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precipitation hardening

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Series: ASM Technical Books
Publisher: ASM International
Published: 01 March 2012
DOI: 10.31399/asm.tb.pdub.t53420339
EISBN: 978-1-62708-310-2
... Abstract This chapter discusses the basic principles of precipitation hardening, an important strengthening mechanism in nonferrous alloys as well as stainless steel. It begins with a detailed review of the theory of precipitation hardening, then describes its application to aluminum alloys...
Series: ASM Technical Books
Publisher: ASM International
Published: 01 June 2008
DOI: 10.31399/asm.tb.emea.t52240135
EISBN: 978-1-62708-251-8
... Abstract Precipitation hardening is used extensively to strengthen aluminum alloys, magnesium alloys, nickel-base superalloys, beryllium-copper alloys, and precipitation-hardening stainless steels. This chapter discusses two types of particle strengthening: precipitation hardening, which takes...
Series: ASM Technical Books
Publisher: ASM International
Published: 01 December 2008
DOI: 10.31399/asm.tb.ssde.t52310137
EISBN: 978-1-62708-286-0
... Abstract This chapter discusses the composition, alloying characteristics, mechanical properties, corrosion resistance, advantages, limitations, and applications of martensitic, semiaustenitic, and austenitic precipitation-hardenable stainless steels. mechanical properties corrosion...
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Published: 01 June 2008
Fig. 25.16 Precipitation hardening of high-strength beryllium-copper alloys More
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Published: 01 December 2018
Fig. 3.34 Schematic of precipitation hardening process More
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Published: 01 March 2002
Fig. 8.42 Lath martensite in a precipitation-hardening stainless steel (Custom 630). Kalling’s reagent #2. 200× More
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Published: 01 March 2002
Fig. 8.43 Lath martensite in a precipitation-hardening stainless steel (Custom 630). Fry’s reagent. 250× More
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Published: 01 June 2008
Fig. 9.3 Partial binary aluminum phase diagram and typical precipitation-hardening heat treatment for aluminum. Source: Ref 2 More
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Published: 01 June 2008
Fig. 9.6 Precipitation hardening of an aluminum-copper alloy More
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Published: 01 March 2002
Fig. 1.17 Micrograph of a precipitation-hardening stainless steel (Custom 630) showing a microstructure consisting of martensite. Etched in Fry’s reagent. 320× More
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Published: 01 November 2007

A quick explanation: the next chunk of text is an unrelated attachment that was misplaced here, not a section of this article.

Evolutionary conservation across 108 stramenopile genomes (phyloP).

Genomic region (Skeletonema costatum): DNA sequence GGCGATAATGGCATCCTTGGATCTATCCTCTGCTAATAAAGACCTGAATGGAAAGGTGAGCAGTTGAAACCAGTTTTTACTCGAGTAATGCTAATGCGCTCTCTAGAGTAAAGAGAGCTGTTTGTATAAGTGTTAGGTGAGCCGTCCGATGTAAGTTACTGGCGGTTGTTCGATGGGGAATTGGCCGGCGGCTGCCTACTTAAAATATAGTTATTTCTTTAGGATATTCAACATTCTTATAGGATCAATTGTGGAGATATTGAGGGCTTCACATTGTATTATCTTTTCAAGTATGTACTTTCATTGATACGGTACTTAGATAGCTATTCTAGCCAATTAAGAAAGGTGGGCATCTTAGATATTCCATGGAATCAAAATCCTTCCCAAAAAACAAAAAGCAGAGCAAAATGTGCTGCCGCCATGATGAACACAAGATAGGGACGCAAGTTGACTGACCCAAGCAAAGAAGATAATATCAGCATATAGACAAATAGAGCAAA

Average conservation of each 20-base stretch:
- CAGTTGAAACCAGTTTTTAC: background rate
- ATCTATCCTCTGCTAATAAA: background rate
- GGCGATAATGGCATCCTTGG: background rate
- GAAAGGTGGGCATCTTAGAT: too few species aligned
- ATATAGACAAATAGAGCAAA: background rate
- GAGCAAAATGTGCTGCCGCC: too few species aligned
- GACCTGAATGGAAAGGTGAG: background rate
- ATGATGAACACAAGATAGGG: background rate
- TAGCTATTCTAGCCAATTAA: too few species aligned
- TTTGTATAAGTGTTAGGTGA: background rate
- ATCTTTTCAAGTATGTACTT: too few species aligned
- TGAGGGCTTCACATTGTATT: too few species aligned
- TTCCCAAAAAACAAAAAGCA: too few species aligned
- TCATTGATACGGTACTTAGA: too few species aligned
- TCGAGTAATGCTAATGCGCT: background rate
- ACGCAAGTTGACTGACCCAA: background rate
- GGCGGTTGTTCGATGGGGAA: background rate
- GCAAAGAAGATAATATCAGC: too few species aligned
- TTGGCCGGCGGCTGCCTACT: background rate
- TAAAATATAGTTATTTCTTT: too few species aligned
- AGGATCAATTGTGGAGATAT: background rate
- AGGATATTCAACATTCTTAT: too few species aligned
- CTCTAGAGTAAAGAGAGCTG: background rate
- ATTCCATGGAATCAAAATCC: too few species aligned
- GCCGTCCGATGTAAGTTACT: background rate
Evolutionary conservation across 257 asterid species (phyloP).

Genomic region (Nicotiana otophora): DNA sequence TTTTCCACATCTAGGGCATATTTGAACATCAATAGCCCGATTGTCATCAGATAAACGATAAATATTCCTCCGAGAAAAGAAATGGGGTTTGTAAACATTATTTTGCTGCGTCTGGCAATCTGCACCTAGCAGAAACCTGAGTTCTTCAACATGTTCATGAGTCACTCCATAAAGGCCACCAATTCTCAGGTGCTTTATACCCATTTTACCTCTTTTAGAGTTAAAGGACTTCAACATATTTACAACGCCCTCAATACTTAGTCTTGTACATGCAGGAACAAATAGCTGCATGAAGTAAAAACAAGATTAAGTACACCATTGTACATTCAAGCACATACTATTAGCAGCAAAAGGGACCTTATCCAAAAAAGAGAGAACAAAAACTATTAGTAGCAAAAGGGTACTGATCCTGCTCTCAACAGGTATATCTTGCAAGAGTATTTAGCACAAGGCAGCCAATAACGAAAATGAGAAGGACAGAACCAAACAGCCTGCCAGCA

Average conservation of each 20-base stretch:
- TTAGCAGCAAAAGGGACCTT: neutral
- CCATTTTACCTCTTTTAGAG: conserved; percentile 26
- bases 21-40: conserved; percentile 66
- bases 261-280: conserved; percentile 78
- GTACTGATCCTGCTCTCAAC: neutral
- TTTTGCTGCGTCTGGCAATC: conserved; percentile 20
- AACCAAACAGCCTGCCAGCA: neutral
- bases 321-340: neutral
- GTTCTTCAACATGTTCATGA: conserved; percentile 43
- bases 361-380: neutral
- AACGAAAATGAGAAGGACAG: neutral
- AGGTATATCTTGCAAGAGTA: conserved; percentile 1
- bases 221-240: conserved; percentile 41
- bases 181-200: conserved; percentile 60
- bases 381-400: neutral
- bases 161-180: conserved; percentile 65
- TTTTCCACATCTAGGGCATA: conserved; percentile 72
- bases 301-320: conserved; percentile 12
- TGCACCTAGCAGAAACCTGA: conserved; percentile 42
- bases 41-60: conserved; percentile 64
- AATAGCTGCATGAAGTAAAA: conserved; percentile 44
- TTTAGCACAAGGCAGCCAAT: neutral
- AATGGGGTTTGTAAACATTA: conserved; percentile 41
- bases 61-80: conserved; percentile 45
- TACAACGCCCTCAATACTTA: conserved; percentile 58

Fig. 13.24 Compositions of the three precipitation-hardening stainless steels in Table 13.15 plotted on the metastable phase diagram shown in Fig. 13.20 More
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Published: 01 March 2006
Fig. 6 Precipitation-hardening curves of beryllium-copper binary alloys. As the percentage of beryllium increases, the aging time required to reach maximum hardness is shortened, and the maximum hardness is increased. These alloys were quenched form 800 °C (1470 °F) and aged at 350 °C (660 °F More
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Published: 01 August 2018
Fig. 16.41 ASTM A564 UNS 17400, SAE/AISI 630 (17-4PH) precipitation hardening stainless steel. (a) Solubilized at 1040 °C (1905 °F) for 1 h followed by water quenching. Low carbon martensite (maximum specified carbon content is 0.07%). (b) Solubilized and aged at 590 °C (1095 °F) for 4 h, air More
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Published: 01 June 2010
Fig. 43 Microstructure of precipitation-hardening (PH) stainless steels. (a) Martensitic PH stainless steel type 15-5 PH (UNS number S15500) in solution-treated and aged condition. (b) Semiaustenitic PH stainless steel type 17-7 PH (UNS number S17700) in solution-treated and aged condition. (c More
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Published: 01 March 2012
Fig. 16.4 Typical precipitation-hardening heat treatment for an aluminum alloy. Source: Ref 16.5 as published in Ref 16.3 More
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Published: 01 March 2012
Fig. 16.13 Precipitation hardening of an aluminum-copper alloy. Source: Ref 16.3 More
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Published: 01 October 2012
Fig. 2.13 Precipitation hardening of an aluminum-copper alloy. Source: Ref 2.8 More
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Published: 31 December 2020
Fig. 32 Effects of time and temperature on precipitation hardening of 0.06% C steel after quenching from 720 °C (1325 °F) More
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Published: 31 December 2020
Fig. 34 Precipitation hardening of a 1.6Cu-0.06C steel after quenching from 815 °C (1500 °F) and aging at times and temperatures indicated. Maximum hardness is achieved sooner at higher temperatures. More
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Published: 31 December 2020
Fig. 35 Precipitation hardening of a 75Fe-25W alloy after quenching from 1500 °C (2730 °F) and reheating, for varying time intervals between 575 and 800 °C (1070 and 1470 °F) More